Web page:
Six months into the pandemic, an early reliance on e-commerce has expanded into a fundamental dependence on still-evolving omnichannel shopping experiences.
When considering new launches, the role that advertising plays is consistent: Advertising drives awareness; awareness drives trial; and trial drives volume. It makes sense therefore, that when compared to existing products, new products are more reliant on advertising support to grow.
Staying put is what’s best for reducing the spread of the COVID-19, but home bound consumers are having an immediate impact on brands. Marketers now have to reduce spending while continuing to engage buyers. How can businesses support their brands and make money in such uncharted waters?
While Australians actively use digital media and frequently check their social media channels, they trust traditional channels more, and they still prefer real-life conversations when it comes to sharing brand experiences or seeking recommendations.
Both brands and retailers need to adapt to the disruption of normal purchase trends that the novel coronavirus (COVID-19) outbreak will present. We’ve identified four key ways businesses can react to the shifting consumer demands and purchasing patterns in response to the pandemic.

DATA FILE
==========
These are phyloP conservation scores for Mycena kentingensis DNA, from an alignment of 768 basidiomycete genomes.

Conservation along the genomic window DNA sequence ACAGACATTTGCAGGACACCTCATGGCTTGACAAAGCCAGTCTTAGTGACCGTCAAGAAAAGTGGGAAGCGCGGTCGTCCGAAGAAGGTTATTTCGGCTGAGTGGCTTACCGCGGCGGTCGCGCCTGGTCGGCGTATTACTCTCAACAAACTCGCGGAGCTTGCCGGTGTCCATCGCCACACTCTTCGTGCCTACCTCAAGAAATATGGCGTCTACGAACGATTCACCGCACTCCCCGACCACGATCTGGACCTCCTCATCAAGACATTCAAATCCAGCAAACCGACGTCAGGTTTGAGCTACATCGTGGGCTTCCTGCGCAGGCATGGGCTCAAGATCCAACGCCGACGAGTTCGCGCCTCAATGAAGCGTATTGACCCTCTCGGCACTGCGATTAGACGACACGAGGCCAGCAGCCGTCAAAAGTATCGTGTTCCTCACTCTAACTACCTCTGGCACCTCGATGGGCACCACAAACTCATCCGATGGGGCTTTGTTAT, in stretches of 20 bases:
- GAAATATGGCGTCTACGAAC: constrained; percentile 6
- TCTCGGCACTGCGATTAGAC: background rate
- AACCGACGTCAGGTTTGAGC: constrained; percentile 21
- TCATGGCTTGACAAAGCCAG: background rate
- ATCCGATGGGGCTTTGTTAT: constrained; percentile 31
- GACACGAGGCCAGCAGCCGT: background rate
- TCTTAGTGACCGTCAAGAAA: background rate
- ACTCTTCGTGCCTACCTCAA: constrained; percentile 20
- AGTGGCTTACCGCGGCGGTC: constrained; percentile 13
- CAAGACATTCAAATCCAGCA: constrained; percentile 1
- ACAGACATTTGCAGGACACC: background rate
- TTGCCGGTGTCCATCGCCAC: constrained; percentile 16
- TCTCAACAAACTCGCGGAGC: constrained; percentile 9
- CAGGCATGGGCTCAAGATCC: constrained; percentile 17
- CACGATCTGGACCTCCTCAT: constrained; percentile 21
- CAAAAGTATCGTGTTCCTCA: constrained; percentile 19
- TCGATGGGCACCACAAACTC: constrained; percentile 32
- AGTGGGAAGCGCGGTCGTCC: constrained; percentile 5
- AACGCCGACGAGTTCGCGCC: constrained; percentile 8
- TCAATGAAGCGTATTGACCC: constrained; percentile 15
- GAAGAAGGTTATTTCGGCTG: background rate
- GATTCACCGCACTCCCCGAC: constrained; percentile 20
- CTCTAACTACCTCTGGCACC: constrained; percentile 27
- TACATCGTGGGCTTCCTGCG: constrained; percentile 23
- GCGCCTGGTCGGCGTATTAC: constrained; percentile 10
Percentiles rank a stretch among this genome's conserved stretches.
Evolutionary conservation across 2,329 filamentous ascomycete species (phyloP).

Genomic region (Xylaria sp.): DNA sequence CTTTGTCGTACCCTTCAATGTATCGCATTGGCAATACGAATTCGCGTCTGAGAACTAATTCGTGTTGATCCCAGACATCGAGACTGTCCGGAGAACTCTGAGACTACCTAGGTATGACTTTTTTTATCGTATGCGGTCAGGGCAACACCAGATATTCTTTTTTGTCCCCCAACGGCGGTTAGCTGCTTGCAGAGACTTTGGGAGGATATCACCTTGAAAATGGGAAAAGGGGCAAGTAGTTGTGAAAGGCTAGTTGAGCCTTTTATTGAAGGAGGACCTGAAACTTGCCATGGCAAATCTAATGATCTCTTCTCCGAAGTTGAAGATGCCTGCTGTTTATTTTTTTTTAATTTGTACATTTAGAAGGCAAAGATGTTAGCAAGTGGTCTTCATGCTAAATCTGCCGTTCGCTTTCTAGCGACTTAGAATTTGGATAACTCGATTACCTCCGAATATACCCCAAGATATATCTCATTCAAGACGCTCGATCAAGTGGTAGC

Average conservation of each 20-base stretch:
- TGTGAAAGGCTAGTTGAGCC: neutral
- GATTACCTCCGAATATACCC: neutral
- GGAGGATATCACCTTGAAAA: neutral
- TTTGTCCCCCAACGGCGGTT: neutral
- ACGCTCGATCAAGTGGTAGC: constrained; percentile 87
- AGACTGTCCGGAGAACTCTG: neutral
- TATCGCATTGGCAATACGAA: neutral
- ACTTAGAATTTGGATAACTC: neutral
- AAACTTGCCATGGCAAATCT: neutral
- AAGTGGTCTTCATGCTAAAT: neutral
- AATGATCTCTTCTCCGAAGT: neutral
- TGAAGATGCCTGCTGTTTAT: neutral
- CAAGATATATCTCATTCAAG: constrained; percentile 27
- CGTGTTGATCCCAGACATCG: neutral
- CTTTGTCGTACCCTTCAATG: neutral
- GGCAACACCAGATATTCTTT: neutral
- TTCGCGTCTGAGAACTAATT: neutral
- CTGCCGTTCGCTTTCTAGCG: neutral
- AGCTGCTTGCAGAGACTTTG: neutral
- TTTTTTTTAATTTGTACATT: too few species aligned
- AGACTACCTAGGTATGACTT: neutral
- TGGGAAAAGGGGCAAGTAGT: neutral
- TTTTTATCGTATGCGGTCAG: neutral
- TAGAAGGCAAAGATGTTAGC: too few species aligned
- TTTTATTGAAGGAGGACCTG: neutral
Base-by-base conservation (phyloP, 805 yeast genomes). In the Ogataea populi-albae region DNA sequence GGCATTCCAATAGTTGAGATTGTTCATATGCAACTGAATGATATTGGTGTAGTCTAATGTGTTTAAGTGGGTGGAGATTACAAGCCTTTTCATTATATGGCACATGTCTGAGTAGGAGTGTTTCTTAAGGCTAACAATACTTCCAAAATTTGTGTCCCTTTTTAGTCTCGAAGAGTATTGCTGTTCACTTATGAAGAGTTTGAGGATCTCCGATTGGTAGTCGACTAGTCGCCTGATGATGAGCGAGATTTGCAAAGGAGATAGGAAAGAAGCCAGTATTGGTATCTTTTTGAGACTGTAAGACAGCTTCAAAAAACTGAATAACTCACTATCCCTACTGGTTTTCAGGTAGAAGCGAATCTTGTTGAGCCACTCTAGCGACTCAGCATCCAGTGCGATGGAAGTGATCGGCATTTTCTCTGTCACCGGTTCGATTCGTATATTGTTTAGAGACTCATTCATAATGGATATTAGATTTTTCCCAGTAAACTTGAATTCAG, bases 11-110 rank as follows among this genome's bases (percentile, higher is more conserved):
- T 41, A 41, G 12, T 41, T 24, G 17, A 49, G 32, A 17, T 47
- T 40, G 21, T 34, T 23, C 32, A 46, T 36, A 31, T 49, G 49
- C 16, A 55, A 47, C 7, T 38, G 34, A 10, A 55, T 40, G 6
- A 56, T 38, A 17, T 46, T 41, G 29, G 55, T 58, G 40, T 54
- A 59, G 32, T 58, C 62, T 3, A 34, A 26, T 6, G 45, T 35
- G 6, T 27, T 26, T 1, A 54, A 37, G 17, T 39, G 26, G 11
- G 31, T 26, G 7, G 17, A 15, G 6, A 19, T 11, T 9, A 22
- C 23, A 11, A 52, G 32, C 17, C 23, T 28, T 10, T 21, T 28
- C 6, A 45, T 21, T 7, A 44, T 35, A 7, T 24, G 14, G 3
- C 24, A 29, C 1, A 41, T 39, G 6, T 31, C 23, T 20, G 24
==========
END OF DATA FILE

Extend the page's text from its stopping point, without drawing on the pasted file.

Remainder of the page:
Brick-and-mortar retail may be readying for a resurgence. And somewhat ironically, a handful of digital brands are leading the charge.
Challenges arising from the spread of the new coronavirus (COVID-19) are likely to accelerate the use of existing and new technologies and tools as consumers go into lockdowns, millions are forced to work from home and digital connectivity takes even more of a hold on everyday habits.
Australians are stockpiling grocery and medical items as concerns grow around the Coronavirus pandemic. Nielsen research reveals that online grocery sales increased significantly (+45%) over the past few weeks as many consumers look to limit their exposure to large crowds in-store.
Card or cash? Not anymore. ‘Buy now, pay later’ options have been rapidly embraced by Australians since 2015—completely disrupting the online retail and finance sectors.
Australians aren’t quite ready just yet to transition from traditional banking behaviours to a neobank’s new mobile-only experience. While one-in-two Australians claim they are open to switching their current main financial institution to a neobank, there is more to be done to change Australian...